A lot or a little?
The parents' guide to what's in this movie.
What parents need to know
Parents need to know that Same Kind of Different as Me is a faith-centric drama based on the true story of a wealthy family who befriends a homeless man. Relying on both faith and her basic goodness, a woman is able to change lives, promote profound friendships, and inspire social change. Forgiveness, redemption, and the joys of unselfishness are key elements of the story. Very sad events are leavened by heartening ones. Expect some violence when an enraged man uses a baseball bat to menace people; he hits windows, furniture, and other inanimate objects. He also sets a fire, but no one is hurt. An alcoholic character behaves badly and often says racial slurs, including the "N" word. Flashbacks show a young African-American boy threatened and ostracized in a Southern town, again the victim of racial slurs.
What's the story?
As SAME KIND OF DIFFERENT AS ME opens, a fragile marriage is threatened. Wealthy art dealer Ron Hall (Greg Kinnear) has made a shameful mistake, and his wife, Deborah (Renee Zellweger), offers him a chance to redeem himself. Actively working in a neglected mission catering to the homeless, Deborah asks her husband to join her. Her unselfishness, gentleness, and ability to communicate with the downtrodden are revelations to Ron. Deborah encourages him to try to connect with an angry African-American man known only as "Suicide" (Djimon Hounsou), who seems beyond help. It takes time, a willingness to reach out with little in return, and Ron's growing awareness of the humanity of the homeless, until a bond can be created. Only then does "Suicide," whose real name is Denver Moore, reveal his deplorable past. Unfortunately, tragedy interrupts the rebuilding of Ron and Deborah's relationship. Denver joins with Ron and his family as they face an uncertain future, realizing how little difference there really is between people of diverse cultures and histories.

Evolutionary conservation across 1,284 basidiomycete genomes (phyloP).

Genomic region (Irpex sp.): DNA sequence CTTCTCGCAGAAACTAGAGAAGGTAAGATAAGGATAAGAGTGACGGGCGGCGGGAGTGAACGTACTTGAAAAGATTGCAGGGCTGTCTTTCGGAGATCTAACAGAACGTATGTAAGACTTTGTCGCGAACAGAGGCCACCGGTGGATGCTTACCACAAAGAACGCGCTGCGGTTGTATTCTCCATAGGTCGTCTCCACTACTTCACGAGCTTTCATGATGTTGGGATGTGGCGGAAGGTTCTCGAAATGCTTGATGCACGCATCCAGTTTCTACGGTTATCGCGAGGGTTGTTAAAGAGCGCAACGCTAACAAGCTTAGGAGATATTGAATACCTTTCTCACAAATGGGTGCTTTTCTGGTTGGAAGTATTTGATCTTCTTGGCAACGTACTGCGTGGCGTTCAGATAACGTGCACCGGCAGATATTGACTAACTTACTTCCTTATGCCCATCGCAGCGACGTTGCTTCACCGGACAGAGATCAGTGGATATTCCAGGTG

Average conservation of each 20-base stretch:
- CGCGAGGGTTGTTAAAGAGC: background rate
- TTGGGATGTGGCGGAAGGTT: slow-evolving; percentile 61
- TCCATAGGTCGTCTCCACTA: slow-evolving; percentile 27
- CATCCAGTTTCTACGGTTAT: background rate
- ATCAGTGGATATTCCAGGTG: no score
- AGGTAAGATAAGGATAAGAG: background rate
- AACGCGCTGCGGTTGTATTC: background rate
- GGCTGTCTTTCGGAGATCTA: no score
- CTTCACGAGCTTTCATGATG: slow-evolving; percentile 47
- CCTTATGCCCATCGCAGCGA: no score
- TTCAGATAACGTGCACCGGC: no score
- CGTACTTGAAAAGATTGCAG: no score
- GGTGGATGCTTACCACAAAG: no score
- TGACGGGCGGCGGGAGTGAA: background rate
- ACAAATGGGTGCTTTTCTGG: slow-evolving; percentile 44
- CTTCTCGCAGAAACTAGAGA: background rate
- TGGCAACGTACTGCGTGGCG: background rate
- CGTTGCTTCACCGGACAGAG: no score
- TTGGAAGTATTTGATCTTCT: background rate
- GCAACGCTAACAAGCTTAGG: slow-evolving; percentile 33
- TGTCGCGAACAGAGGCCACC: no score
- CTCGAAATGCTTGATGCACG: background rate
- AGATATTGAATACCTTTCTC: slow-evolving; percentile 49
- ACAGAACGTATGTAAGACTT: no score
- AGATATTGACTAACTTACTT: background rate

Is it any good?
Heartfelt and well-made, this meant-to-be-inspiring movie has positive messages and likable characters but little in the way of originality or depth. The real-life Ron Hall wrote about these events in his same-named book. And as a tribute to his wife -- who had an impact on their community's impoverished citizens and taught Ron and their kids, as well as Denver, how to live meaningful lives -- it's simple and honest.
The real Ron and Denver, as well as the Hall children, are seen during the end credits. And the photographs of some of the important changes to the community that Deborah initiated bolster the movie's messages. But director-writer Michael Carney is content to portray these real-life people with appreciative but broad strokes. Deborah is perfect from start to finish, and while that may be true to who she was, it gives Zellweger nowhere to go as an actress. Other than a noteworthy turn by Jon Voight as Ron's troubled father, some remarkable visuals of how the very rich live in Texas, and lots of worthy people to root for, the film is routine. But it will still probably find its audience.
Talk to your kids about ...
Families can talk about the role that faith plays in Same Kind of Different as Me. How does spirituality unite the film's African-American and white characters? Which religious principles does the movie incorporate? What's the meaning of the film's title?
How does the movie promote character strengths like perseverance, gratitude, empathy, teamwork, and humility?
Which characters do you consider role models? Why?
Do you have to be a spiritual/religious person to enjoy this film or faith-based movies in general? Why or why not?
How do flashbacks sometimes help give characters more depth, and stories more texture? From whose memory was this movie primarily told? Did you notice that when Denver was talking about his past, the film used scenes that are known as "flashbacks within a flashback"?
- In theaters: October 20, 2017
- On DVD or streaming: February 20, 2018
- Cast: Djimon Hounsou, Greg Kinnear, Renee Zellweger
- Director: Michael Carney
- Studio: Pure Flix Entertainment
- Genre: Drama
- Topics: Friendship, Misfits and Underdogs
- Run time: 112 minutes
- MPAA rating: PG-13
- MPAA explanation: thematic elements including some violence and language
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Common Sense Media's unbiased ratings are created by expert reviewers and aren't influenced by the product's creators or by any of our funders, affiliates, or partners.